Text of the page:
The company’s investment capital is the money that you will pay back to your investors in dividends. Paying your investors dividends indicates that their investment was worthwhile and that your company is profitable.
Retained earnings is the money that you do not pay to your investors. This money can be used to reinvest in the company to expand and grow your business.
Shareholders’ equity is an important section to keep an eye on because it is the amount that remains after your company’s liabilities are paid. This essentially shows your net worth, and how much money you can use to reinvest in your business.
TIP: To help learn more about shareholders’ equity and how you can increase your retained earnings, look into our article on debt to equity ratio.
Total assets equal total liabilities plus shareholders’ equity
After comparing the total assets to the total liabilities and shareholders’ equity on the balance sheet, the numbers must equal each other.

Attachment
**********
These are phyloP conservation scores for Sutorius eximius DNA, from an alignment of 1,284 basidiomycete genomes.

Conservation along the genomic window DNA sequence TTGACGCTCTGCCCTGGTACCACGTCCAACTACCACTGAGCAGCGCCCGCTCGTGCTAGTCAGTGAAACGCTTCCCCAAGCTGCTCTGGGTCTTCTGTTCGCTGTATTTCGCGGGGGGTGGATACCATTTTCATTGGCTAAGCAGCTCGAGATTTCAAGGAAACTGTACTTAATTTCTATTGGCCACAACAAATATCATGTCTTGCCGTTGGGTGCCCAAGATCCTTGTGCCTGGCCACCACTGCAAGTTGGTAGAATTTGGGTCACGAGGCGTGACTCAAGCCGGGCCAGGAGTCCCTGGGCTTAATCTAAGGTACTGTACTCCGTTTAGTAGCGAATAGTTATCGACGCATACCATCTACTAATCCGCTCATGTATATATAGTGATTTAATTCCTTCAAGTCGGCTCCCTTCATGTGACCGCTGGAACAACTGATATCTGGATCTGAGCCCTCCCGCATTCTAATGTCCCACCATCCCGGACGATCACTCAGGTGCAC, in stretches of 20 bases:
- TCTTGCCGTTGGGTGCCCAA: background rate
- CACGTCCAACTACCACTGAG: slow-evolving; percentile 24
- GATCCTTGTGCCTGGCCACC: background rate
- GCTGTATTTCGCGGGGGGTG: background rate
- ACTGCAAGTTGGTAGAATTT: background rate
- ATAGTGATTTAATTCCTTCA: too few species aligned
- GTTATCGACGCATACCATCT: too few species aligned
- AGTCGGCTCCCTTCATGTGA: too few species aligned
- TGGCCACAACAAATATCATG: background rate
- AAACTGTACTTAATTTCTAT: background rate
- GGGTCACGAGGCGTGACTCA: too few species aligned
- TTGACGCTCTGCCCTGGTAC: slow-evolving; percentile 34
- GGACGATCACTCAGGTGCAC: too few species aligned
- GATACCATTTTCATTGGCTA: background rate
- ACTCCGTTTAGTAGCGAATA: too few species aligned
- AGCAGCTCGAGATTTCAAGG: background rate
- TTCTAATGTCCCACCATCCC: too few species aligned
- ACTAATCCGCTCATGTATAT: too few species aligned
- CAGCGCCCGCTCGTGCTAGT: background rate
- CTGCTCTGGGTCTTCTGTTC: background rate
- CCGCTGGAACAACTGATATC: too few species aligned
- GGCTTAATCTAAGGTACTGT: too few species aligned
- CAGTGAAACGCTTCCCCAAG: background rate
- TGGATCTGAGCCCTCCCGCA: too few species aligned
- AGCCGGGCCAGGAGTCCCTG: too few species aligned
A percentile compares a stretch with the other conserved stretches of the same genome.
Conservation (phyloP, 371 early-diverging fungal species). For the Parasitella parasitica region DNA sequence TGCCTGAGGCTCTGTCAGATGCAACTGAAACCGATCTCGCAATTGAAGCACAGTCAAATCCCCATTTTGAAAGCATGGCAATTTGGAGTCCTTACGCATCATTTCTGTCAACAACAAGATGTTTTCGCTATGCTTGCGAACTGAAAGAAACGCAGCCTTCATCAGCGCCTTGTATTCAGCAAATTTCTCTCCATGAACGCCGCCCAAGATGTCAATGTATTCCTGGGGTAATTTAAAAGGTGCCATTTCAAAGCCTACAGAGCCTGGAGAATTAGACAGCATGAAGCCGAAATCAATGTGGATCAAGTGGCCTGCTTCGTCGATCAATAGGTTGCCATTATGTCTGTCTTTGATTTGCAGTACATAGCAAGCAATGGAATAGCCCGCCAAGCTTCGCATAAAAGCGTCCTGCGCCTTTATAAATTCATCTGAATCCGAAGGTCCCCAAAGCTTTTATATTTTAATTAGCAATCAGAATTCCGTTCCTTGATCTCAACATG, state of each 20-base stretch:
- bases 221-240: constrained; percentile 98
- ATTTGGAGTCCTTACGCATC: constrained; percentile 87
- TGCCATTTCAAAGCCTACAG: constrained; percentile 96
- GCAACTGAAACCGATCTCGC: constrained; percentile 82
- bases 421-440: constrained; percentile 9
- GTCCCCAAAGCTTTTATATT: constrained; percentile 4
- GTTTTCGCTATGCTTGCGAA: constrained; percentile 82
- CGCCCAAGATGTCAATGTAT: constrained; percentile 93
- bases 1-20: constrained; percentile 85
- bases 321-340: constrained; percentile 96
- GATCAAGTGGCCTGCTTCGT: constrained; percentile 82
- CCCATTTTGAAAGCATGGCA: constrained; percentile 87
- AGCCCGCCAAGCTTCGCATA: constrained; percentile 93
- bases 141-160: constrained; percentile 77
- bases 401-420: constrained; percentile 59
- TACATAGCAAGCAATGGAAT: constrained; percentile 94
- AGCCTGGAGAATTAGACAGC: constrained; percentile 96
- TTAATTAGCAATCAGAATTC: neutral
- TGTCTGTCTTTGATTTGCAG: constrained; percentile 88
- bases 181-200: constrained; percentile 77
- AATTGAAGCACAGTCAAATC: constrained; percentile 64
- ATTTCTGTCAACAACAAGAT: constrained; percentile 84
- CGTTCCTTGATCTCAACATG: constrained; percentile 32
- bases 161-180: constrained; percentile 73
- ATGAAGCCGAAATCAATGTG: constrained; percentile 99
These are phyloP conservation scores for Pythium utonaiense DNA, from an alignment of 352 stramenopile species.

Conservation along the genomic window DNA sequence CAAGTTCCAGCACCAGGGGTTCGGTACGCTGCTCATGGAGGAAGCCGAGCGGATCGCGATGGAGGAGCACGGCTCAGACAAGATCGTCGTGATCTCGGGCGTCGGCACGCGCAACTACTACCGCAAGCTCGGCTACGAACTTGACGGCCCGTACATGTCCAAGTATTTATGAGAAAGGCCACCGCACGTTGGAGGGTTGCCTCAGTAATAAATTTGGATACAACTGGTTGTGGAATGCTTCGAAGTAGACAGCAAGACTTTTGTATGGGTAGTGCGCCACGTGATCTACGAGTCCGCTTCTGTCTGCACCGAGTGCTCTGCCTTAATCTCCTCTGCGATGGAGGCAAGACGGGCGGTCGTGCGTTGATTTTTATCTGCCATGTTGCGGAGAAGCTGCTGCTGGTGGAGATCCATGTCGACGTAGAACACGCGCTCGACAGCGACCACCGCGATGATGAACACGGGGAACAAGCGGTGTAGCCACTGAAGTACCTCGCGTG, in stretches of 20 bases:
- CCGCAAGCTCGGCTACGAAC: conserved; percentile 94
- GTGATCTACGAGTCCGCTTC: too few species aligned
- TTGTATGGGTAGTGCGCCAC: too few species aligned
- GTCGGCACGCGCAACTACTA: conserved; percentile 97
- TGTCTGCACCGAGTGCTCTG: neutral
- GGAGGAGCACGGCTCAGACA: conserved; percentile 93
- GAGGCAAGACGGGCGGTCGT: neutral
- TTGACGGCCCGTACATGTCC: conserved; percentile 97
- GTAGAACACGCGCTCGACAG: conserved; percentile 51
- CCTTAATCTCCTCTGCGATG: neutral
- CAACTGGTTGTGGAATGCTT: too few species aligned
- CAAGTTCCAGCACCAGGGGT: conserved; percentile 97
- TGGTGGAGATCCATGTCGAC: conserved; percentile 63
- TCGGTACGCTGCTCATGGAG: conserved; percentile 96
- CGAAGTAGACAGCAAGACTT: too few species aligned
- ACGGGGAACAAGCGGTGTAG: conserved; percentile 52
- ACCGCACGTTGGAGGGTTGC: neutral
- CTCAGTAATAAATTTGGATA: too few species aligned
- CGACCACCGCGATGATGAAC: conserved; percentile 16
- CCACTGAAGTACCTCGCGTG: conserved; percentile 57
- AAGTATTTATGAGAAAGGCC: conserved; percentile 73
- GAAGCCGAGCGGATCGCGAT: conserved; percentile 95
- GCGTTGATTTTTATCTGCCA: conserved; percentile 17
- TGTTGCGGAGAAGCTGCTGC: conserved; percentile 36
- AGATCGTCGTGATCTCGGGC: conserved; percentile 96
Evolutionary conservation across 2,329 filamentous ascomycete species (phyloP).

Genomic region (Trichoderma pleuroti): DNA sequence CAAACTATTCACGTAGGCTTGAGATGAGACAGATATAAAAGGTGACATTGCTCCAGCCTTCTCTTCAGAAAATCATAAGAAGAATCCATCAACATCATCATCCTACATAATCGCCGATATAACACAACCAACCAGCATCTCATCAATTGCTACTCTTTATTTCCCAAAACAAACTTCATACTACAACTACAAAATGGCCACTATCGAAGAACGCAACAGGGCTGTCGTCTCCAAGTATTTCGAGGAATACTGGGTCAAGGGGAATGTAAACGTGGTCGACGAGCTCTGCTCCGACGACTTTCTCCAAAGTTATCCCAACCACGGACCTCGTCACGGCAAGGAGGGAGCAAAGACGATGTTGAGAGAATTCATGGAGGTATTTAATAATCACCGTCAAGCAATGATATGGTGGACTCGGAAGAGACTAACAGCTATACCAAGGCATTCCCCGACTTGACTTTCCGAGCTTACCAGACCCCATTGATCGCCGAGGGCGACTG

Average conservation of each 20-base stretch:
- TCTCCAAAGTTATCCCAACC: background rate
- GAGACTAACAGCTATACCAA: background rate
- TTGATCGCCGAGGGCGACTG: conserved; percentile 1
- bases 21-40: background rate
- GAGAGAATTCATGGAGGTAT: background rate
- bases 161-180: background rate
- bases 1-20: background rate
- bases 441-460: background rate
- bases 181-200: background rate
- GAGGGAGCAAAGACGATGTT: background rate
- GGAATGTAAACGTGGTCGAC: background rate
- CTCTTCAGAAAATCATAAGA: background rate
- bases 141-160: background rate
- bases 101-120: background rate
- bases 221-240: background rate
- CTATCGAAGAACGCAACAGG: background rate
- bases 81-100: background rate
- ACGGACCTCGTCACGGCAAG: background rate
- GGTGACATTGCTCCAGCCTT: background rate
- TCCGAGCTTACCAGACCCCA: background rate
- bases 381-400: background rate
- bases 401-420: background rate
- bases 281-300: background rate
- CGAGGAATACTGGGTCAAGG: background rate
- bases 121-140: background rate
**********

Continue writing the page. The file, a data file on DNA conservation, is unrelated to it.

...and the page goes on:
This is crucial to analyze because it indicates that the balance sheet was calculated correctly. It is the easiest way to tell if your company’s finances have been accurately accounted for and that you are not missing any liabilities or assets.
Balance sheet template
Now that you understand what goes into a balance sheet, it’s time to start keeping track of your finances and create one of your own. To get started, download our free balance sheet template:
Your company’s balance sheet is the most holistic view of your finances. As your company grows, it will become increasingly important to detail each part of your finances and avoid any missteps in your accounting practices. To help you along your way, use CMMS software and asset management software and stay cash flow positive all year round.